By: Rich Buley
Happy as I am with my usual surroundings in deepest West Wiltshire, with an incredible thirst for live alternative music being infrequently quenched by trips to the Fleece’s and Thekla’s of that there Bristol, it is always an exciting prospect to occasionally venture east into London, and catch bands that are unlikely to make the opposite journey any time soon.
What made my latest trip all the more alluring was the fact that the night was being organised by the inestimable Goodsoul Promotions, who are a massive supporter of grass-roots live music in and around London, and have put together some fantastic shows over the last few years, at venues such as Water Rats, Dalston Victoria and most regularly, and the location for this one, The Sebright Arms in Bethnal Green.
As part of a 7 date, co-headline tour of the UK, fellow Sheffield post rockers Gilmore Trail and Fly on Byrd, fly on were in the East End, along with experimental/noise rock duo Kellar, from Brighton, who were up first.
Having self-released five full albums and a number of EP’s since their début in 2012, it is very clear that Kellar just want to play. Comprising Andy Pyne on drums and noise-maker in-chief Dan Cross on guitar, they played an entertaining and semi-improvisational thirty minute set of squalling, boundless fare, which to these ears is a jazz-rock hybrid, with Pyne’s frenetic, complex percussion providing Cross with ample opportunities to weave all manner of distorted guitar loops, blasts and wails in and out of the irregular rhythms. Those that arrived early enough to catch them provided a decent atmosphere, and were treated to a gradually accelerating performance, with the duo ‘opening out’ in the latter stages to less unconventional rock structures.
The Seabright basement had filled up rather splendidly by the time Fly on Byrd, fly on began treating us to their intoxicating brew of math-infused instrumental metal. Not a band to have troubled the record scorers in the same way as their predecessors on stage, with the Steel City five-piece having only formally released 1 two track EP so far, at the beginning of last year, they certainly demonstrated that future releases will be well worth waiting for, by passionately serving up a string of well-constructed, supremely executed sonic missiles, or “club bangers!” as guitarist Damian Leighton gleefully announced. The band tend not to follow traditional post rock themes and build structures, but delight and surprise in equal measure with brief moments of ambient delicacy or lingering guitar line smashed out of our heads by powerful and aggressive escalations in sound. Ones to keep an eye on, most certainly.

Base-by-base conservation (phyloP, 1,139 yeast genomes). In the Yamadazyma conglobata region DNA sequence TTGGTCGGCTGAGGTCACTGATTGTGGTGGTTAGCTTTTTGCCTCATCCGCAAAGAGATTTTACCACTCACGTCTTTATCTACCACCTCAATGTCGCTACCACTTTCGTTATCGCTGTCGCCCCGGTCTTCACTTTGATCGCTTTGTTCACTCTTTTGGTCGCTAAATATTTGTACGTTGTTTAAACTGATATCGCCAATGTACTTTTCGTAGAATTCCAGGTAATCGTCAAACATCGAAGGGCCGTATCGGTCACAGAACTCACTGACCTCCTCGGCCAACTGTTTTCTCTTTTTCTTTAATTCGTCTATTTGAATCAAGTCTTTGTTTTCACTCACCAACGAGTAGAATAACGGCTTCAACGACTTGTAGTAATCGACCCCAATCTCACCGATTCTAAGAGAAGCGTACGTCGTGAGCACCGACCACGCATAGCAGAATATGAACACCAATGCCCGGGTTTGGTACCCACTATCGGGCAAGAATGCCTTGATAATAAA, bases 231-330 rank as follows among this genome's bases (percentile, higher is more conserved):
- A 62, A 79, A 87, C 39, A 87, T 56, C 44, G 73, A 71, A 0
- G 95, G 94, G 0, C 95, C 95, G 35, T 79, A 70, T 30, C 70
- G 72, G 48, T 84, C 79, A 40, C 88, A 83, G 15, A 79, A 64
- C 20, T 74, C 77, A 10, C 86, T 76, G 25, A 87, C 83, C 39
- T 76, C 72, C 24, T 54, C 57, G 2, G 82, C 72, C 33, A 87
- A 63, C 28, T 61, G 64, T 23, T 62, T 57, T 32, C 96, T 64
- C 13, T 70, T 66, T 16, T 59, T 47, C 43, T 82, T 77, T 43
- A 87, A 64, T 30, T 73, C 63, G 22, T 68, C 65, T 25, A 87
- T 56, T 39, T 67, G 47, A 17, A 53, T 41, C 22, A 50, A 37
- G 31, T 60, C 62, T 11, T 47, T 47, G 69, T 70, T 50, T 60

Gilmore Trail released one of the best post rock albums of recent times with last year’s The Floating World, their second. It was an album that attempted, through instrumental composition, to depict the outstanding beauty and overwhelming power of nature. It did so brilliantly, and is highly recommended.
Having not seen the band play live, I was intrigued to learn whether the accomplished, cavernous style of the album could be reproduced in a live setting. The answer was most assuredly yes, with the four-piece sumptuously gliding through a 45 minute set of exceptionally elegant, instrumental post rock. Gilmore Trail are unafraid to allow open spaces between the elements, to demonstrate through the quality of their playing that not everything needs to be fed through an arsenal of fuzz pedals to achieve a dramatic and emotive end result. They can certainly crank it up when they want to, with the enormous and unexpected explosion during the wonderful ‘Ballard Down’ a case in point, and the fact that they are so restrained with the noise sections makes them so much more effective when they do come.
A quite fabulous evening of instrumental rock music, made all the more special by the superb sound and a wonderfully warm welcome.